Concerned stakeholders have advised the Central Bank of Nigeria (CBN) to reduce interest rate to stimulate the economy for quick recovery from recession.
The call was made by Manufacturers Association of Nigeria, Lagos Chamber of Commerce and Industry, Abuja Chamber of Commerce and Industry and business persons.
According to Punch newspaper, the Chartered Institute of Finance and Control and the Institute of Fiscal Studies of Nigeria are among those supporting the lowering interest rate.
The reduction in interest rate, they argued, would pep up local and foreign investments.
National Bureau of Statistics had released the Gross Domestic Product figures for the second quarter of 2016, whose growth rate slid from -0.36 per cent in the first quarter to -2.06 per cent.
It said Nigerian economy with inflation rising as high as 17.1 per cent from 16.5 per cent, unemployment rate increasing to 13.3 per cent from 12.1 per cent and investment inflows dropping to its lowest levels at $647.1 million from $710 million.
Quoting the President of MAN, Dr Frank Jacob, the newspaper said, the interest rate should be reduced from over 22 per cent to five per cent.
“Some of the requests that we’ve been making from the government should be looked into.
“To reflate this economy, they need to reduce the interest rate on loans to five per cent.
“They can also create a special window for manufacturers to source foreign exchange and make it readily available for them as and when they are needed.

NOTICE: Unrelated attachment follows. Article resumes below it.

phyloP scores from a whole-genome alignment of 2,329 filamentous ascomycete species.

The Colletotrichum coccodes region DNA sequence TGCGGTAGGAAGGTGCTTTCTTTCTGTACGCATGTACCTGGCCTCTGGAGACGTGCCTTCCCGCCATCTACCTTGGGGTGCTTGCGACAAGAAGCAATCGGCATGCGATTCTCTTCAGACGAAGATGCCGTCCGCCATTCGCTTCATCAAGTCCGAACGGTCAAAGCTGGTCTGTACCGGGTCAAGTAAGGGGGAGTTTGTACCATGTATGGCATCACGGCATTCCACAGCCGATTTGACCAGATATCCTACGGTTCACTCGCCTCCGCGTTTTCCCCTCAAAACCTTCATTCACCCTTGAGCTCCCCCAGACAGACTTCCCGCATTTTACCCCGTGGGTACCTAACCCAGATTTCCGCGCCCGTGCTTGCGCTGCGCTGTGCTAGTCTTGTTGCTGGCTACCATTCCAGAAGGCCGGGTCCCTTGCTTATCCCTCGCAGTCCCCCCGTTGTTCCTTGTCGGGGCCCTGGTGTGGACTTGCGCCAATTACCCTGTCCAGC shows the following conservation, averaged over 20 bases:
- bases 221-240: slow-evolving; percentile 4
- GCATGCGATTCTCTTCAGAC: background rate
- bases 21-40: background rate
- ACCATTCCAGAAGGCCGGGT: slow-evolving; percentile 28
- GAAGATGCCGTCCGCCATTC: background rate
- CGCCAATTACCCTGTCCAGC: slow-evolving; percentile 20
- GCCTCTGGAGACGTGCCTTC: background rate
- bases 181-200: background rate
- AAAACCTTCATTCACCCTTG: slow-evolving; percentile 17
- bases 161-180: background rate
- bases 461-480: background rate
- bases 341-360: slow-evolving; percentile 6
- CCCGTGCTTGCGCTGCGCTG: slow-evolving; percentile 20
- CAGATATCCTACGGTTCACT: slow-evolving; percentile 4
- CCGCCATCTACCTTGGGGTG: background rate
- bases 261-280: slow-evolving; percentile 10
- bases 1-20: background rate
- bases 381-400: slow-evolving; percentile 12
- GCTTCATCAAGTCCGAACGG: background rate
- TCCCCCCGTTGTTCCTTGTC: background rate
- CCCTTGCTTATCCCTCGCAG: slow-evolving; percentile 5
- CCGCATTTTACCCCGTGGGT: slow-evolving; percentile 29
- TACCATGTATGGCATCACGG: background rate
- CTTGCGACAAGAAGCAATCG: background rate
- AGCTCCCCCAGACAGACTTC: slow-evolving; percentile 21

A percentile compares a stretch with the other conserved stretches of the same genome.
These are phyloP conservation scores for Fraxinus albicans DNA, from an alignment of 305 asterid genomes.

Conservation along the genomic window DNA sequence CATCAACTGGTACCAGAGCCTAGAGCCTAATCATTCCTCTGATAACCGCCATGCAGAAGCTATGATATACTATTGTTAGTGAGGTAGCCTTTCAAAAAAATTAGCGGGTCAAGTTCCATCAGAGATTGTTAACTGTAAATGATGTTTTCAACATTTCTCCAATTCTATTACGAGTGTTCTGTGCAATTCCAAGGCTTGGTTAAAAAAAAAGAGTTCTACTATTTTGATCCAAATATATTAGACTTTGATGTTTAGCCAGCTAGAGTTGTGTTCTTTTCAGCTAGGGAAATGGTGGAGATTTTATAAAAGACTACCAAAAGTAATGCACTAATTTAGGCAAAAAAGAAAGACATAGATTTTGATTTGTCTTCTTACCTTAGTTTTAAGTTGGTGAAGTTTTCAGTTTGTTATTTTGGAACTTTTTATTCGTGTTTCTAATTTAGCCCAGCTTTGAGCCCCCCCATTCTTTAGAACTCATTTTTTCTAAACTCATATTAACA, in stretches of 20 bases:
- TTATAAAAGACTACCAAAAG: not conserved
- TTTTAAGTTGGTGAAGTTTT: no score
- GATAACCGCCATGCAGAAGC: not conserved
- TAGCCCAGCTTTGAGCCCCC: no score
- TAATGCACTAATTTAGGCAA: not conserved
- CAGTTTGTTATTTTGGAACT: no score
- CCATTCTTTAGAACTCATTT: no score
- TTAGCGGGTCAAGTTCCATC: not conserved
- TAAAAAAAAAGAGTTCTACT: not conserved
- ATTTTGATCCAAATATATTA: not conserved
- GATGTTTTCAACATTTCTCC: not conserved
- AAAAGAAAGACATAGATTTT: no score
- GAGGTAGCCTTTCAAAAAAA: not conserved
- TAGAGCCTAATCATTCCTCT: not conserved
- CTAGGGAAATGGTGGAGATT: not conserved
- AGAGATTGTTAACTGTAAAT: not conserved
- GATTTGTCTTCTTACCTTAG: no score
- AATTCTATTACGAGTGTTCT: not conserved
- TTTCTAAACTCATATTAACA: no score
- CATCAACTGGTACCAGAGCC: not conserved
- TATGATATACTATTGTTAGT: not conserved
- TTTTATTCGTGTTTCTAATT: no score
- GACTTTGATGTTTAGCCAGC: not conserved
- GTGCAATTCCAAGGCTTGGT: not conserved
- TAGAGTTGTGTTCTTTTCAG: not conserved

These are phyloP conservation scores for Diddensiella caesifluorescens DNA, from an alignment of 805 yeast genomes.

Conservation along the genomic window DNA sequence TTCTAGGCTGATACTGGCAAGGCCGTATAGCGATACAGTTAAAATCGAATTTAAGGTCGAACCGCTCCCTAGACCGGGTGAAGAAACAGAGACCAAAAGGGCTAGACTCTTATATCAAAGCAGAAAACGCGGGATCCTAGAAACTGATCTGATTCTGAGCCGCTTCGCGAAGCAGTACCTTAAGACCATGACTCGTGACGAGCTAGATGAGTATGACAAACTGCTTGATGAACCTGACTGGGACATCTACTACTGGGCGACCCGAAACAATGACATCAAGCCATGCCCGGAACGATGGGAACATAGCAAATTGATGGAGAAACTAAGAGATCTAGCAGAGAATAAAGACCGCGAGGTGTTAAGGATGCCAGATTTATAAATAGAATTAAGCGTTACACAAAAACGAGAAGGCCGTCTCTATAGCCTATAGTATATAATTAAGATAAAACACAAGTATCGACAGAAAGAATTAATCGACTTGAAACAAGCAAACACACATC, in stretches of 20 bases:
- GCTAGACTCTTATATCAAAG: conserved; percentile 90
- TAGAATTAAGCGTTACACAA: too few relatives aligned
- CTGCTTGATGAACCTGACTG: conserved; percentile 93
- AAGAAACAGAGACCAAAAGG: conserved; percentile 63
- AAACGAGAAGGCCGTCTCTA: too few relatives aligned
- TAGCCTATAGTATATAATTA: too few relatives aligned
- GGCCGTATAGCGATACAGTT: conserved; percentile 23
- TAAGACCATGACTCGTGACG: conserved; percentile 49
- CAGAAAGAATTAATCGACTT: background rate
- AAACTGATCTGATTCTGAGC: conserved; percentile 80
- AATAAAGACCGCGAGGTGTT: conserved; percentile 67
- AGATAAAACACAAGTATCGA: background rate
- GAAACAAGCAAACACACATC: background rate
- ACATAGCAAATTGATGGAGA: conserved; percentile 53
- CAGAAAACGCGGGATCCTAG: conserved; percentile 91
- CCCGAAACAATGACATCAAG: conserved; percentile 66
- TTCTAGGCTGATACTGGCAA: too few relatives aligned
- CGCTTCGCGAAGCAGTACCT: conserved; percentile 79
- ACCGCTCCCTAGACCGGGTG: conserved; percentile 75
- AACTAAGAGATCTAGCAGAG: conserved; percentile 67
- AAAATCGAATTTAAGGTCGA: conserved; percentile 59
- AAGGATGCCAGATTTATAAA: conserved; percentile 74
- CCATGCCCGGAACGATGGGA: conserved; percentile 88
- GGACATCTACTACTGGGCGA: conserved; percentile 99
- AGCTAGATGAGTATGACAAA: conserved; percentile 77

And of course, the issue of infrastructure should be addressed, especially power and road.”
The Director-General, Nigeria Employers’ Consultative Association, Mr. Olusegun Oshinowo, said most nations that had been in recession embarked on prudent spending as a way out.
“We have to be able to identify critical sectors of the economy that have impact on other sectors, such as infrastructure which is about road, rail, air and sea transportation.’’
The Director-General, LCCI, Mr. Muda Yusuf, said Nigeria should inspire the confidence of investors and stimulate more investment in infrastructure.
According to the NBS, the Consumer Price Index (CPI) in July shows inflation increased by 17.1% (year-on-year), 0.6% points higher from the rate recorded in June (16.5%).
“Increases were recorded in all COICOP divisions which contribute to the Headline index reflecting higher prices across the economy.
“The pace of the increase in the headline index was however weighed upon by a slower increase in three divisions; Health, Transport, and Recreation & Culture divisions.’’